The 1994 comedy “Milk Money” was filmed around Cincinnati, Ohio. In the film, a young boy named Frank, played by Michael Patrick Carter, lives at this home with his father Tom, played by Ed Harris.
LOCATION: 1330 Hayward Ct, Cincinnati, OH 45208
Frank’s school can be found about one block over from the house. Both locations are easily within walking distance from one another.
LOCATION: 1339 Herschel Ave, Cincinnati, OH 45208
Frank and his friends travel to the city, where they end up meeting a prostitute named V, played by Melanie Griffith. V brings the boys back to her hotel, which was filmed at the Fort Washington Hotel in Cincinnati. The large sign is gone, but the building otherwise still looks similar to how it appeared in the film.
LOCATION: 621 Main St, Cincinnati, OH 45202
Tom and V kiss in from of an ice cream parlor, which is located in Lebanon, about 30 minutes north of Cincinnati.
LOCATION: 22 S Broadway St, Lebanon, OH 45036
The same ice cream parlor was seen in the 1978 film “Harper Valley P.T.A.”
The interior can be seen as some confused locals are under the impression Tom and V are siblings.
The building across the street is also seen briefly in the film. Tom and V are out for a date and run into one of the families of Frank’s friend. The father has clearly been a past client of V and the encounter ends awkwardly, with V leaving.
In the 2011 film “Take Shelter,” Curtis, played by Michael Shannon, has visions of an apocalyptic storm. Curtis lives at this home with his wife Samantha, played by Jessica Chastain. The house can be found in the town of Lagrange, Ohio.
LOCATION: 41800 Biggs Rd, Lagrange, OH 44050
The house is mostly seen from a side view. The front of the home is only briefly seen in one shot when Curtis is driving.
The 1997 Harrison Ford action movie “Air Force One” was filmed in several different locations, including Ohio, California, Washington D.C. and Russia.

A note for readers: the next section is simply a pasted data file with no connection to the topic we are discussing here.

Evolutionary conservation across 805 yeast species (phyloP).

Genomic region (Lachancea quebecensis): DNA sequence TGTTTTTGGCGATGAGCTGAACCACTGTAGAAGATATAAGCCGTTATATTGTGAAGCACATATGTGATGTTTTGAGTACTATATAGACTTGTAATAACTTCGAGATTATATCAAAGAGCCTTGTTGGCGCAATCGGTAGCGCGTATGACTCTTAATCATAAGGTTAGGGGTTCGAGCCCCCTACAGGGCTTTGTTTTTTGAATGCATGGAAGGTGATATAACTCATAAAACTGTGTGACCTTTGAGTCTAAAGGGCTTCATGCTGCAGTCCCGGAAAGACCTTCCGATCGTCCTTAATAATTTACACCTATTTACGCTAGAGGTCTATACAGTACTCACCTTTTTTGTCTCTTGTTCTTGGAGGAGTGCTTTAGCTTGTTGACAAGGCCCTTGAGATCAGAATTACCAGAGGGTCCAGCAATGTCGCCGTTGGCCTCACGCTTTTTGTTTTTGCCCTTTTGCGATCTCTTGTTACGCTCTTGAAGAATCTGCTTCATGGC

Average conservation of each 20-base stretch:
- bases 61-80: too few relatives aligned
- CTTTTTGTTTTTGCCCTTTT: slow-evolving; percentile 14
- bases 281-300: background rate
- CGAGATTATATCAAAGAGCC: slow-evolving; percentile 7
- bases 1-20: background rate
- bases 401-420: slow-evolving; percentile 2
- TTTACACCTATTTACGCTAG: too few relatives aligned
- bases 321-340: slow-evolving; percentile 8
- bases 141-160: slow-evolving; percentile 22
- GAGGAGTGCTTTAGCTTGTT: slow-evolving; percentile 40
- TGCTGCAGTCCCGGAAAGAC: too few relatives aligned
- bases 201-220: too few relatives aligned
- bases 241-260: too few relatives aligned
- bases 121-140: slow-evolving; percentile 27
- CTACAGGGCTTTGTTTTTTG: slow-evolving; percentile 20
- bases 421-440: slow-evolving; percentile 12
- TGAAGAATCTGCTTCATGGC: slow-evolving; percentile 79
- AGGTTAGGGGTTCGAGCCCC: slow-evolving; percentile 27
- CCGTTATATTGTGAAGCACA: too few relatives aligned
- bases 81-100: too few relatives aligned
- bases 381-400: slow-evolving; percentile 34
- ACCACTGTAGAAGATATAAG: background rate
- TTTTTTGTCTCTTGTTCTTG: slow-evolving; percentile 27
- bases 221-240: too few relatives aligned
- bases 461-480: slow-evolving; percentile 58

When Vice President Kathryn Bennett, played by Glenn Close calls Russian President Petrov, he speaks to her from his bedroom. This was filmed at Greystone Mansion in Beverly Hills. The same room was used in “The Big Lebowski,” “There Will Be Blood” and “Flowers In The Attic.”
LOCATION: Greystone Mansion, 905 Loma Vista Dr, Beverly Hills, CA 90210
The scenes of General Alexander Radek being released from prison were filmed at the Ohio State Reformatory in Mansfield, Ohio. The former prison is of course most well known for being featured in “The Shawshank Redemption,” but it was also featured in the 1980s action film “Tango & Cash.” This gate is seen in the establishing shot of the prison. It’s not a real gate and was built by the production specifically for the film. There was also a longer wall built on each side of the gate. After filming completed, the property had the wall taken back down but left the gate. Seeing it in person, it looks a bit strange, as it’s a gate to nothing on the side of the building.
LOCATION: 100 Reformatory Rd, Mansfield, OH 44905
The camera then moves above the gate and we see these stairs leading into the prison.
The Ohio State Reformatory does offer tours and inside they have a couple photos from the production. On the right, you can see the full wall.
Here is an autographed poster from the film.
If you find yourself in Ohio, it’s well worth it to make a stop at the Ohio State Reformatory. It’s one of the most memorable filming locations we’ve visited.
For years, the house from “A Christmas Story,” located in Cleveland, Ohio, remained a private residence and had undergone many updates, until 2004, when a private developer purchased the home and restored it back to how it appeared in the film. The buyer purchased with the intent of converting it into a tourist attraction. Today, the home is available for tours and you can even book the house to stay in overnight. The owner also purchased two properties across the street, converting one into a museum of memorabilia from the film, while the other was turned into a gift shop.
Located in the Tremont section of Cleveland’s West Side, the house has become a beacon for film lovers since it first opened to the public in 2006.
LOCATION: 3159 W 11th St, Cleveland, OH 44109
The interiors were actually shot on a sound stage in Toronto, Canada, but the owner remodeled the inside as well, to make it appear exactly as it did in the film.
A replica of Ralphie’s father’s “major award.” The owner of the house and museum actually runs a business selling these replica lamps, which is how he came up with the capital to invest in purchasing the properties when they went on the market.
The back yard. The shed is the one structure on the property than has not been restored in any way. It is original to how it appeared in the film.
Many sequences in Marvel’s “The Avengers” shot in Cleveland, Ohio, which substituted for New York City. The scene where Loki attempts to make a crowd kneel before him, followed by a battle against Iron Man and Captain America, was filmed in front of Tower City Center, part of Cleveland Public Square.